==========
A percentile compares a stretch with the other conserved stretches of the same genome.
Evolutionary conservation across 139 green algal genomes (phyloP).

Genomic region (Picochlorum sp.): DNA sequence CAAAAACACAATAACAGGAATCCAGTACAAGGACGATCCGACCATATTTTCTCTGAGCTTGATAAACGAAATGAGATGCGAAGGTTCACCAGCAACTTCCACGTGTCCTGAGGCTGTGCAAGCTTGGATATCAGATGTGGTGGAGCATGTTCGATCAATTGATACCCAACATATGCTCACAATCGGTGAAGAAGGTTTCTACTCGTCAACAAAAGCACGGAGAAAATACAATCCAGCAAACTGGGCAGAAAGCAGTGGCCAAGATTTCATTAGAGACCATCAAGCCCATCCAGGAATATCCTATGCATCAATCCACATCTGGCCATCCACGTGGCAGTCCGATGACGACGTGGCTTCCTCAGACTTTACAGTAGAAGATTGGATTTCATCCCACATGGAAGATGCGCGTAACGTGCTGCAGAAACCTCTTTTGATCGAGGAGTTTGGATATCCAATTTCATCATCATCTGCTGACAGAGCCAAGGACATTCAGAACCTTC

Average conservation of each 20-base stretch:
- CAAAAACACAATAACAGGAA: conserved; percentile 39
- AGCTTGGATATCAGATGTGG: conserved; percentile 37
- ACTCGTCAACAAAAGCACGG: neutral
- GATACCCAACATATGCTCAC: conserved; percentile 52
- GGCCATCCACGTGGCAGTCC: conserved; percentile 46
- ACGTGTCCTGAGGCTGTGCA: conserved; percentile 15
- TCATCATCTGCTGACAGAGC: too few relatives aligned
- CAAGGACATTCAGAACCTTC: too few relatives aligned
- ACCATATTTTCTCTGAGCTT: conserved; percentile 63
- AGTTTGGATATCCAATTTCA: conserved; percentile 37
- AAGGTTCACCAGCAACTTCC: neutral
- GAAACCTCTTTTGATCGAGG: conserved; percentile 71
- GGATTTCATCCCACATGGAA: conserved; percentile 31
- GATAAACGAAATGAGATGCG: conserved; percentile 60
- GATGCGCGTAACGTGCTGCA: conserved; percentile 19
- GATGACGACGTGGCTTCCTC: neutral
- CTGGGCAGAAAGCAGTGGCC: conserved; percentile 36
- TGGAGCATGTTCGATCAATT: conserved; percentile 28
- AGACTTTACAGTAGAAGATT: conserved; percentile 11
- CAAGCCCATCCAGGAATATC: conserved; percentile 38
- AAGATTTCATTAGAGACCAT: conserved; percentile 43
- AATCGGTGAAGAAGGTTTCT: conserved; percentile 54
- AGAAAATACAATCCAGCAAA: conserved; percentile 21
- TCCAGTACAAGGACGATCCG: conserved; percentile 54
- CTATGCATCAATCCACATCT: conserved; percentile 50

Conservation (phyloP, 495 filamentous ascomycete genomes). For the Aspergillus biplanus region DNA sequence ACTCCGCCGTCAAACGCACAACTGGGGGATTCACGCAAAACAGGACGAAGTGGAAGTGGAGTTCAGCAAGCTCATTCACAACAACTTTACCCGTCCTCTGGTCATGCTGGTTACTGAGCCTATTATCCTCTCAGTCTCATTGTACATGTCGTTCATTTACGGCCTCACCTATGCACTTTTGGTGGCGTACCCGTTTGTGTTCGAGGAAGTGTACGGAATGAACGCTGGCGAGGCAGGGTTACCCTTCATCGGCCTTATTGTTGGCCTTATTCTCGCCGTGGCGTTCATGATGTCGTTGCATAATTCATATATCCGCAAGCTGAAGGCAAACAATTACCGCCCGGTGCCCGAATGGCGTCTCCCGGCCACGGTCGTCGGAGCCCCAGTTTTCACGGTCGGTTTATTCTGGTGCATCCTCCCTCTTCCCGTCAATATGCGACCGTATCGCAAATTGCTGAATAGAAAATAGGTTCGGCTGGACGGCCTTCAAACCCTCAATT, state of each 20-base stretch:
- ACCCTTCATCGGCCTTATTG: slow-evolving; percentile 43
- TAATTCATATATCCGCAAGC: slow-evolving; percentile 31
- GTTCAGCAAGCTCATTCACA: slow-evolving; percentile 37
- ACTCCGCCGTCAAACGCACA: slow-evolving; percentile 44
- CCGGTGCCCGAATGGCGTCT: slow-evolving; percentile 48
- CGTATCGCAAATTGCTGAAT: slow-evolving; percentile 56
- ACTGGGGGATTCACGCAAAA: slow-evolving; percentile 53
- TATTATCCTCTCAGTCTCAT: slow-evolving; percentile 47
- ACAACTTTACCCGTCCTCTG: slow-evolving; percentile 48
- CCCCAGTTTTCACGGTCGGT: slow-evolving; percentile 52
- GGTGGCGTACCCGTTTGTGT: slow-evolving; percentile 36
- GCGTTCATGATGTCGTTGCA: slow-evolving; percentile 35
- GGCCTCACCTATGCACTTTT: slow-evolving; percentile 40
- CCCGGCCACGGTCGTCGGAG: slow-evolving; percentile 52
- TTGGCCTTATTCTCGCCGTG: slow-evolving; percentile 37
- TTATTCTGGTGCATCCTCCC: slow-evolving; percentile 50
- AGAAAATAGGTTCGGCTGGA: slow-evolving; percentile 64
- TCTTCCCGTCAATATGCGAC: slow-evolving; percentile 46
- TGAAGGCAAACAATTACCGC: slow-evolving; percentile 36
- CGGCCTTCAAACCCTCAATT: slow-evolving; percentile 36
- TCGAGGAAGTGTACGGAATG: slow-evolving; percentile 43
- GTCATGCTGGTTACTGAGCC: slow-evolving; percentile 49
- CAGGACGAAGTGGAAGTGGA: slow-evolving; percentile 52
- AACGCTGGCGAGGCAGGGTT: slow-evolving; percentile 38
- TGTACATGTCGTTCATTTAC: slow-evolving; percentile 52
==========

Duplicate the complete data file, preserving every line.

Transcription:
A percentile compares a stretch with the other conserved stretches of the same genome.
Evolutionary conservation across 139 green algal genomes (phyloP).

Genomic region (Picochlorum sp.): DNA sequence CAAAAACACAATAACAGGAATCCAGTACAAGGACGATCCGACCATATTTTCTCTGAGCTTGATAAACGAAATGAGATGCGAAGGTTCACCAGCAACTTCCACGTGTCCTGAGGCTGTGCAAGCTTGGATATCAGATGTGGTGGAGCATGTTCGATCAATTGATACCCAACATATGCTCACAATCGGTGAAGAAGGTTTCTACTCGTCAACAAAAGCACGGAGAAAATACAATCCAGCAAACTGGGCAGAAAGCAGTGGCCAAGATTTCATTAGAGACCATCAAGCCCATCCAGGAATATCCTATGCATCAATCCACATCTGGCCATCCACGTGGCAGTCCGATGACGACGTGGCTTCCTCAGACTTTACAGTAGAAGATTGGATTTCATCCCACATGGAAGATGCGCGTAACGTGCTGCAGAAACCTCTTTTGATCGAGGAGTTTGGATATCCAATTTCATCATCATCTGCTGACAGAGCCAAGGACATTCAGAACCTTC

Average conservation of each 20-base stretch:
- CAAAAACACAATAACAGGAA: conserved; percentile 39
- AGCTTGGATATCAGATGTGG: conserved; percentile 37
- ACTCGTCAACAAAAGCACGG: neutral
- GATACCCAACATATGCTCAC: conserved; percentile 52
- GGCCATCCACGTGGCAGTCC: conserved; percentile 46
- ACGTGTCCTGAGGCTGTGCA: conserved; percentile 15
- TCATCATCTGCTGACAGAGC: too few relatives aligned
- CAAGGACATTCAGAACCTTC: too few relatives aligned
- ACCATATTTTCTCTGAGCTT: conserved; percentile 63
- AGTTTGGATATCCAATTTCA: conserved; percentile 37
- AAGGTTCACCAGCAACTTCC: neutral
- GAAACCTCTTTTGATCGAGG: conserved; percentile 71
- GGATTTCATCCCACATGGAA: conserved; percentile 31
- GATAAACGAAATGAGATGCG: conserved; percentile 60
- GATGCGCGTAACGTGCTGCA: conserved; percentile 19
- GATGACGACGTGGCTTCCTC: neutral
- CTGGGCAGAAAGCAGTGGCC: conserved; percentile 36
- TGGAGCATGTTCGATCAATT: conserved; percentile 28
- AGACTTTACAGTAGAAGATT: conserved; percentile 11
- CAAGCCCATCCAGGAATATC: conserved; percentile 38
- AAGATTTCATTAGAGACCAT: conserved; percentile 43
- AATCGGTGAAGAAGGTTTCT: conserved; percentile 54
- AGAAAATACAATCCAGCAAA: conserved; percentile 21
- TCCAGTACAAGGACGATCCG: conserved; percentile 54
- CTATGCATCAATCCACATCT: conserved; percentile 50

Conservation (phyloP, 495 filamentous ascomycete genomes). For the Aspergillus biplanus region DNA sequence ACTCCGCCGTCAAACGCACAACTGGGGGATTCACGCAAAACAGGACGAAGTGGAAGTGGAGTTCAGCAAGCTCATTCACAACAACTTTACCCGTCCTCTGGTCATGCTGGTTACTGAGCCTATTATCCTCTCAGTCTCATTGTACATGTCGTTCATTTACGGCCTCACCTATGCACTTTTGGTGGCGTACCCGTTTGTGTTCGAGGAAGTGTACGGAATGAACGCTGGCGAGGCAGGGTTACCCTTCATCGGCCTTATTGTTGGCCTTATTCTCGCCGTGGCGTTCATGATGTCGTTGCATAATTCATATATCCGCAAGCTGAAGGCAAACAATTACCGCCCGGTGCCCGAATGGCGTCTCCCGGCCACGGTCGTCGGAGCCCCAGTTTTCACGGTCGGTTTATTCTGGTGCATCCTCCCTCTTCCCGTCAATATGCGACCGTATCGCAAATTGCTGAATAGAAAATAGGTTCGGCTGGACGGCCTTCAAACCCTCAATT, state of each 20-base stretch:
- ACCCTTCATCGGCCTTATTG: slow-evolving; percentile 43
- TAATTCATATATCCGCAAGC: slow-evolving; percentile 31
- GTTCAGCAAGCTCATTCACA: slow-evolving; percentile 37
- ACTCCGCCGTCAAACGCACA: slow-evolving; percentile 44
- CCGGTGCCCGAATGGCGTCT: slow-evolving; percentile 48
- CGTATCGCAAATTGCTGAAT: slow-evolving; percentile 56
- ACTGGGGGATTCACGCAAAA: slow-evolving; percentile 53
- TATTATCCTCTCAGTCTCAT: slow-evolving; percentile 47
- ACAACTTTACCCGTCCTCTG: slow-evolving; percentile 48
- CCCCAGTTTTCACGGTCGGT: slow-evolving; percentile 52
- GGTGGCGTACCCGTTTGTGT: slow-evolving; percentile 36
- GCGTTCATGATGTCGTTGCA: slow-evolving; percentile 35
- GGCCTCACCTATGCACTTTT: slow-evolving; percentile 40
- CCCGGCCACGGTCGTCGGAG: slow-evolving; percentile 52
- TTGGCCTTATTCTCGCCGTG: slow-evolving; percentile 37
- TTATTCTGGTGCATCCTCCC: slow-evolving; percentile 50
- AGAAAATAGGTTCGGCTGGA: slow-evolving; percentile 64
- TCTTCCCGTCAATATGCGAC: slow-evolving; percentile 46
- TGAAGGCAAACAATTACCGC: slow-evolving; percentile 36
- CGGCCTTCAAACCCTCAATT: slow-evolving; percentile 36
- TCGAGGAAGTGTACGGAATG: slow-evolving; percentile 43
- GTCATGCTGGTTACTGAGCC: slow-evolving; percentile 49
- CAGGACGAAGTGGAAGTGGA: slow-evolving; percentile 52
- AACGCTGGCGAGGCAGGGTT: slow-evolving; percentile 38
- TGTACATGTCGTTCATTTAC: slow-evolving; percentile 52